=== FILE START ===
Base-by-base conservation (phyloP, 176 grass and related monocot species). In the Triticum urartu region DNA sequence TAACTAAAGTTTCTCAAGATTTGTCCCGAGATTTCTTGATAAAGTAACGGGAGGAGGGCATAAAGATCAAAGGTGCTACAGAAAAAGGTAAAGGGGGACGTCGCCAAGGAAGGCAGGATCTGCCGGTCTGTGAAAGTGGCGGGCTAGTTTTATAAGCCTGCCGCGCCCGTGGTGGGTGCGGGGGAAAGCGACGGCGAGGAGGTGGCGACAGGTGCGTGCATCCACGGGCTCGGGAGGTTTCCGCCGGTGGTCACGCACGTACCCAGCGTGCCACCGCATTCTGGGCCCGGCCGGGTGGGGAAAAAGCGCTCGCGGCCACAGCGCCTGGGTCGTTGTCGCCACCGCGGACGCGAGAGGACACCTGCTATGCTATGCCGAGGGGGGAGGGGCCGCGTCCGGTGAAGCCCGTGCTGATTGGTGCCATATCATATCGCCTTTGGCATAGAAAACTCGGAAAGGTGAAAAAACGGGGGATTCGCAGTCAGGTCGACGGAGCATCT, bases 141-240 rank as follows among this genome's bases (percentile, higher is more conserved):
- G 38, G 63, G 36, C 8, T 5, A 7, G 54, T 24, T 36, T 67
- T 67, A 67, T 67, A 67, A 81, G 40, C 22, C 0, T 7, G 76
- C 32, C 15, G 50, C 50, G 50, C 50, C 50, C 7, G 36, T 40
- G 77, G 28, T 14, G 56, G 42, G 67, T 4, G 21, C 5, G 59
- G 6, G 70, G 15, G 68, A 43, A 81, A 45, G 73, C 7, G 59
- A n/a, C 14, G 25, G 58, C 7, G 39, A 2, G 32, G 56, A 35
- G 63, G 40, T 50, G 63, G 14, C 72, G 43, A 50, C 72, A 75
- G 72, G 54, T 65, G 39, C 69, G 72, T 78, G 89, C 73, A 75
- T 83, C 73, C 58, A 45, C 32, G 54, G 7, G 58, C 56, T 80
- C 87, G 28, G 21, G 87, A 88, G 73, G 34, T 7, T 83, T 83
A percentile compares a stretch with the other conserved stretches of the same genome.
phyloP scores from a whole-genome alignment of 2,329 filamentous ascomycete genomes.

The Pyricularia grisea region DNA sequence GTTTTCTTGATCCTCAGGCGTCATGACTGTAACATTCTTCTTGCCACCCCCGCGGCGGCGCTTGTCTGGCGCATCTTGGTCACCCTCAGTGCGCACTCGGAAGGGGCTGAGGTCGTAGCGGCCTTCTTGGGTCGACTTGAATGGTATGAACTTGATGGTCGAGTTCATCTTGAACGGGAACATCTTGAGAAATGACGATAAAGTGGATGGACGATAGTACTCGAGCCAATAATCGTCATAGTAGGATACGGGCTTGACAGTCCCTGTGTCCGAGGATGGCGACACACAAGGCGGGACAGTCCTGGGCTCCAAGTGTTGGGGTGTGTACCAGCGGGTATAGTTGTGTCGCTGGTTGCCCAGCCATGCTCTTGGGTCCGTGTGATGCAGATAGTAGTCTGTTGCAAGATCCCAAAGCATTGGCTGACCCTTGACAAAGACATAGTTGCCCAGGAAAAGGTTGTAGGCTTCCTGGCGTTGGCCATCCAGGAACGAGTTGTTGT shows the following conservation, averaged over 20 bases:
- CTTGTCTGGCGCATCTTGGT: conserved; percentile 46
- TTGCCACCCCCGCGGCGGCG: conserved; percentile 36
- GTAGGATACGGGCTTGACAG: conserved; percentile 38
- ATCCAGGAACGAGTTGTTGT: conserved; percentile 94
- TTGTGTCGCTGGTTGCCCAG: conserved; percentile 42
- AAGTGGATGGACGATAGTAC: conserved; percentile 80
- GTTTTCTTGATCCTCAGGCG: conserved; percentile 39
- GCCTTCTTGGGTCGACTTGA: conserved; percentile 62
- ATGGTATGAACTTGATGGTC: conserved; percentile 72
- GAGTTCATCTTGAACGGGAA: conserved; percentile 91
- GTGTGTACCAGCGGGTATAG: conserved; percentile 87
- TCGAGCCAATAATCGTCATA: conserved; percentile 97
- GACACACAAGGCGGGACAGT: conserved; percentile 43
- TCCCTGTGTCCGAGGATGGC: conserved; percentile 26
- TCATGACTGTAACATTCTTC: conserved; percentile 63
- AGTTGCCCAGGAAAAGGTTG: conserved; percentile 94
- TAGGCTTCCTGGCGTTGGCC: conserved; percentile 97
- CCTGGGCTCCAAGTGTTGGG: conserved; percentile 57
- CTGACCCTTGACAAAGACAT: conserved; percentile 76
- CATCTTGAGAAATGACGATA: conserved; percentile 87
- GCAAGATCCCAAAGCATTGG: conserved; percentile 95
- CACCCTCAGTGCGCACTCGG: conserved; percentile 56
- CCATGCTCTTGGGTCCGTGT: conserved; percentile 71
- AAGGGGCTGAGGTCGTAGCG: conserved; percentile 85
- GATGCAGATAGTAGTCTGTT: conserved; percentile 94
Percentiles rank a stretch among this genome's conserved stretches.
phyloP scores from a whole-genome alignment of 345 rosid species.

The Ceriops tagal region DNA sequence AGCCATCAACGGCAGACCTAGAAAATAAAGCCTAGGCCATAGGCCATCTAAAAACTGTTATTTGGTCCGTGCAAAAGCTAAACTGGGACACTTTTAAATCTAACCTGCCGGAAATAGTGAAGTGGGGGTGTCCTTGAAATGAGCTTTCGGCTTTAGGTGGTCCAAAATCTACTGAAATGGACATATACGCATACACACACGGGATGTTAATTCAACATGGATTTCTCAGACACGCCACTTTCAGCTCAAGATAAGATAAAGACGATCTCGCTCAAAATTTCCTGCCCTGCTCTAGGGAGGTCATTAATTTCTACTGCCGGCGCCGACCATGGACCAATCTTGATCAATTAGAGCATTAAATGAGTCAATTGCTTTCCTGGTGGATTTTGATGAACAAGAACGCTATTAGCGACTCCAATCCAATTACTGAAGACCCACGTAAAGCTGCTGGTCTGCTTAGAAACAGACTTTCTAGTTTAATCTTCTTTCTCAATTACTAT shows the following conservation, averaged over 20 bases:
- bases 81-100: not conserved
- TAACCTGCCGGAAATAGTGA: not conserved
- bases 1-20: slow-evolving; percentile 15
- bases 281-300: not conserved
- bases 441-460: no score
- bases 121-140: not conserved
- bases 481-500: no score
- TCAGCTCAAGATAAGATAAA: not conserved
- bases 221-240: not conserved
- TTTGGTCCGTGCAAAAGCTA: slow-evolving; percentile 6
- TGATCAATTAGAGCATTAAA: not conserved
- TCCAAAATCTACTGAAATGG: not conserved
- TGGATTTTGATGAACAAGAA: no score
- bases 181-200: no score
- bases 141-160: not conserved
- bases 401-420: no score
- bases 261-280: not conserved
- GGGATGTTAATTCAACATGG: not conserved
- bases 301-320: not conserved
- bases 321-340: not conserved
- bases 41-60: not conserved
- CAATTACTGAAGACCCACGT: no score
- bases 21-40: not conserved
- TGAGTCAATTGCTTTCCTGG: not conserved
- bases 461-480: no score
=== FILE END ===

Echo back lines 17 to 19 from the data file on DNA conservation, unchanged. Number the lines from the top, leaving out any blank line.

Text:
- GTAGGATACGGGCTTGACAG: conserved; percentile 38
- ATCCAGGAACGAGTTGTTGT: conserved; percentile 94
- TTGTGTCGCTGGTTGCCCAG: conserved; percentile 42